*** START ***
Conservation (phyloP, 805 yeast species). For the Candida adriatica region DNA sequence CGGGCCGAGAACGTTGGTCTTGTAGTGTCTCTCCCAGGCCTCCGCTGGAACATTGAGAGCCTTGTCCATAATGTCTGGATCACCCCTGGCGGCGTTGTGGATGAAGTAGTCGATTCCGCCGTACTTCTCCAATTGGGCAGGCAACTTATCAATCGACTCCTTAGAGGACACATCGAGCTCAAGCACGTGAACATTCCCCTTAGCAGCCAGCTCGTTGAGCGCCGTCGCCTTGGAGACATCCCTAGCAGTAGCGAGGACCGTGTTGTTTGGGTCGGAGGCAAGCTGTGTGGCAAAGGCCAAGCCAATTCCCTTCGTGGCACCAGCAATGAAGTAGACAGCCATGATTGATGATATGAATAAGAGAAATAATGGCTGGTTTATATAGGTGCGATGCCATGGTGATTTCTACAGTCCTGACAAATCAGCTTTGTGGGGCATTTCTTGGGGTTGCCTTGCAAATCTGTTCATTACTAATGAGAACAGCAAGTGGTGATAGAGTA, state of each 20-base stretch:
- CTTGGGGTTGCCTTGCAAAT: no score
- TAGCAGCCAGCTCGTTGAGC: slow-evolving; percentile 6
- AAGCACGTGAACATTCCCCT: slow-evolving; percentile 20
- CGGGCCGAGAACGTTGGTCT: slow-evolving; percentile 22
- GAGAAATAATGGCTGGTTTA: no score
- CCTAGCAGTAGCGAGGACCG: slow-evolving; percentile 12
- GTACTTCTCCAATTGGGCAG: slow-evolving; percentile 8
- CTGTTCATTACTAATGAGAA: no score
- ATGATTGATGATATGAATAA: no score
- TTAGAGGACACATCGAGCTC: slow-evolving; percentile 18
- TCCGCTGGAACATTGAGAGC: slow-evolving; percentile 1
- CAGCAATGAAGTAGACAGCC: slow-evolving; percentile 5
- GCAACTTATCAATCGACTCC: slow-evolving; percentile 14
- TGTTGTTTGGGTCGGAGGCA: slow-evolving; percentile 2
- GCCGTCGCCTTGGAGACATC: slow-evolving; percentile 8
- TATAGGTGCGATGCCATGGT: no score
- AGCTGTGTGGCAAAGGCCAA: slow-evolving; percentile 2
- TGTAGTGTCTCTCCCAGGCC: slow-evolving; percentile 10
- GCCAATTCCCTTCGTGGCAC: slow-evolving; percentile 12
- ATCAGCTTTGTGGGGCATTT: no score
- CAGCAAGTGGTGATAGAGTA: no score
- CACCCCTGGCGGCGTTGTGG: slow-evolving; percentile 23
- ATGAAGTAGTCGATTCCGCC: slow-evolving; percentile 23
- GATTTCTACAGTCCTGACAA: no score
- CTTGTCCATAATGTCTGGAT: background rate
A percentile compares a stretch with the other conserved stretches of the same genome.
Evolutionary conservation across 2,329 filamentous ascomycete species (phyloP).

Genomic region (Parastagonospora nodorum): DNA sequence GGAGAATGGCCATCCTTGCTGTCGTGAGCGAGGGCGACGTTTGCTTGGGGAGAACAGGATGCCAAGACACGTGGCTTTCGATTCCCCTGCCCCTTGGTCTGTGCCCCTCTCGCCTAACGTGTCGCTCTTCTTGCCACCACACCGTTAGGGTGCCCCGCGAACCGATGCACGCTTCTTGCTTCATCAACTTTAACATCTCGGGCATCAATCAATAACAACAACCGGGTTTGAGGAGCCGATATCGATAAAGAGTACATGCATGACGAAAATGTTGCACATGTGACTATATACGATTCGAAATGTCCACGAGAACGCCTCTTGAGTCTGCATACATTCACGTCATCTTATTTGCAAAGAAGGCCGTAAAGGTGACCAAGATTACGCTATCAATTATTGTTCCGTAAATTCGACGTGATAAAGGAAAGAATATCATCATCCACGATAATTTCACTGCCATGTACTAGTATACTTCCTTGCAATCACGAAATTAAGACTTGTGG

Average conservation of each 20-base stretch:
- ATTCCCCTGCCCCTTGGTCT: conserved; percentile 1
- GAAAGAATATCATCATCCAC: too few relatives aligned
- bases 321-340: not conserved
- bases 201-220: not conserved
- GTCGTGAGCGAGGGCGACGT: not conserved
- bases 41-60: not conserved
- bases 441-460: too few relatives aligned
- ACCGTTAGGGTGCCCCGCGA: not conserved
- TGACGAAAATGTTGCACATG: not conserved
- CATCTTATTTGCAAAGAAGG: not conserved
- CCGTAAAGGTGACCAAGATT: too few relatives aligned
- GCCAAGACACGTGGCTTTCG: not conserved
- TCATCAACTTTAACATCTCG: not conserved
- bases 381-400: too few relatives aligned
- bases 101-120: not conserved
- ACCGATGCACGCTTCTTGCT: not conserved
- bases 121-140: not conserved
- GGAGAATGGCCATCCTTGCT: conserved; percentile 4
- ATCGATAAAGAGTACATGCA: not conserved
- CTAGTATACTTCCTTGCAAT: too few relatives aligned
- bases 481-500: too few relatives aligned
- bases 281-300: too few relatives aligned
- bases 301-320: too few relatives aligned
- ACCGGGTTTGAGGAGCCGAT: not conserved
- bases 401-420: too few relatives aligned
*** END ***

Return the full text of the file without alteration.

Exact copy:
Conservation (phyloP, 805 yeast species). For the Candida adriatica region DNA sequence CGGGCCGAGAACGTTGGTCTTGTAGTGTCTCTCCCAGGCCTCCGCTGGAACATTGAGAGCCTTGTCCATAATGTCTGGATCACCCCTGGCGGCGTTGTGGATGAAGTAGTCGATTCCGCCGTACTTCTCCAATTGGGCAGGCAACTTATCAATCGACTCCTTAGAGGACACATCGAGCTCAAGCACGTGAACATTCCCCTTAGCAGCCAGCTCGTTGAGCGCCGTCGCCTTGGAGACATCCCTAGCAGTAGCGAGGACCGTGTTGTTTGGGTCGGAGGCAAGCTGTGTGGCAAAGGCCAAGCCAATTCCCTTCGTGGCACCAGCAATGAAGTAGACAGCCATGATTGATGATATGAATAAGAGAAATAATGGCTGGTTTATATAGGTGCGATGCCATGGTGATTTCTACAGTCCTGACAAATCAGCTTTGTGGGGCATTTCTTGGGGTTGCCTTGCAAATCTGTTCATTACTAATGAGAACAGCAAGTGGTGATAGAGTA, state of each 20-base stretch:
- CTTGGGGTTGCCTTGCAAAT: no score
- TAGCAGCCAGCTCGTTGAGC: slow-evolving; percentile 6
- AAGCACGTGAACATTCCCCT: slow-evolving; percentile 20
- CGGGCCGAGAACGTTGGTCT: slow-evolving; percentile 22
- GAGAAATAATGGCTGGTTTA: no score
- CCTAGCAGTAGCGAGGACCG: slow-evolving; percentile 12
- GTACTTCTCCAATTGGGCAG: slow-evolving; percentile 8
- CTGTTCATTACTAATGAGAA: no score
- ATGATTGATGATATGAATAA: no score
- TTAGAGGACACATCGAGCTC: slow-evolving; percentile 18
- TCCGCTGGAACATTGAGAGC: slow-evolving; percentile 1
- CAGCAATGAAGTAGACAGCC: slow-evolving; percentile 5
- GCAACTTATCAATCGACTCC: slow-evolving; percentile 14
- TGTTGTTTGGGTCGGAGGCA: slow-evolving; percentile 2
- GCCGTCGCCTTGGAGACATC: slow-evolving; percentile 8
- TATAGGTGCGATGCCATGGT: no score
- AGCTGTGTGGCAAAGGCCAA: slow-evolving; percentile 2
- TGTAGTGTCTCTCCCAGGCC: slow-evolving; percentile 10
- GCCAATTCCCTTCGTGGCAC: slow-evolving; percentile 12
- ATCAGCTTTGTGGGGCATTT: no score
- CAGCAAGTGGTGATAGAGTA: no score
- CACCCCTGGCGGCGTTGTGG: slow-evolving; percentile 23
- ATGAAGTAGTCGATTCCGCC: slow-evolving; percentile 23
- GATTTCTACAGTCCTGACAA: no score
- CTTGTCCATAATGTCTGGAT: background rate
A percentile compares a stretch with the other conserved stretches of the same genome.
Evolutionary conservation across 2,329 filamentous ascomycete species (phyloP).

Genomic region (Parastagonospora nodorum): DNA sequence GGAGAATGGCCATCCTTGCTGTCGTGAGCGAGGGCGACGTTTGCTTGGGGAGAACAGGATGCCAAGACACGTGGCTTTCGATTCCCCTGCCCCTTGGTCTGTGCCCCTCTCGCCTAACGTGTCGCTCTTCTTGCCACCACACCGTTAGGGTGCCCCGCGAACCGATGCACGCTTCTTGCTTCATCAACTTTAACATCTCGGGCATCAATCAATAACAACAACCGGGTTTGAGGAGCCGATATCGATAAAGAGTACATGCATGACGAAAATGTTGCACATGTGACTATATACGATTCGAAATGTCCACGAGAACGCCTCTTGAGTCTGCATACATTCACGTCATCTTATTTGCAAAGAAGGCCGTAAAGGTGACCAAGATTACGCTATCAATTATTGTTCCGTAAATTCGACGTGATAAAGGAAAGAATATCATCATCCACGATAATTTCACTGCCATGTACTAGTATACTTCCTTGCAATCACGAAATTAAGACTTGTGG

Average conservation of each 20-base stretch:
- ATTCCCCTGCCCCTTGGTCT: conserved; percentile 1
- GAAAGAATATCATCATCCAC: too few relatives aligned
- bases 321-340: not conserved
- bases 201-220: not conserved
- GTCGTGAGCGAGGGCGACGT: not conserved
- bases 41-60: not conserved
- bases 441-460: too few relatives aligned
- ACCGTTAGGGTGCCCCGCGA: not conserved
- TGACGAAAATGTTGCACATG: not conserved
- CATCTTATTTGCAAAGAAGG: not conserved
- CCGTAAAGGTGACCAAGATT: too few relatives aligned
- GCCAAGACACGTGGCTTTCG: not conserved
- TCATCAACTTTAACATCTCG: not conserved
- bases 381-400: too few relatives aligned
- bases 101-120: not conserved
- ACCGATGCACGCTTCTTGCT: not conserved
- bases 121-140: not conserved
- GGAGAATGGCCATCCTTGCT: conserved; percentile 4
- ATCGATAAAGAGTACATGCA: not conserved
- CTAGTATACTTCCTTGCAAT: too few relatives aligned
- bases 481-500: too few relatives aligned
- bases 281-300: too few relatives aligned
- bases 301-320: too few relatives aligned
- ACCGGGTTTGAGGAGCCGAT: not conserved
- bases 401-420: too few relatives aligned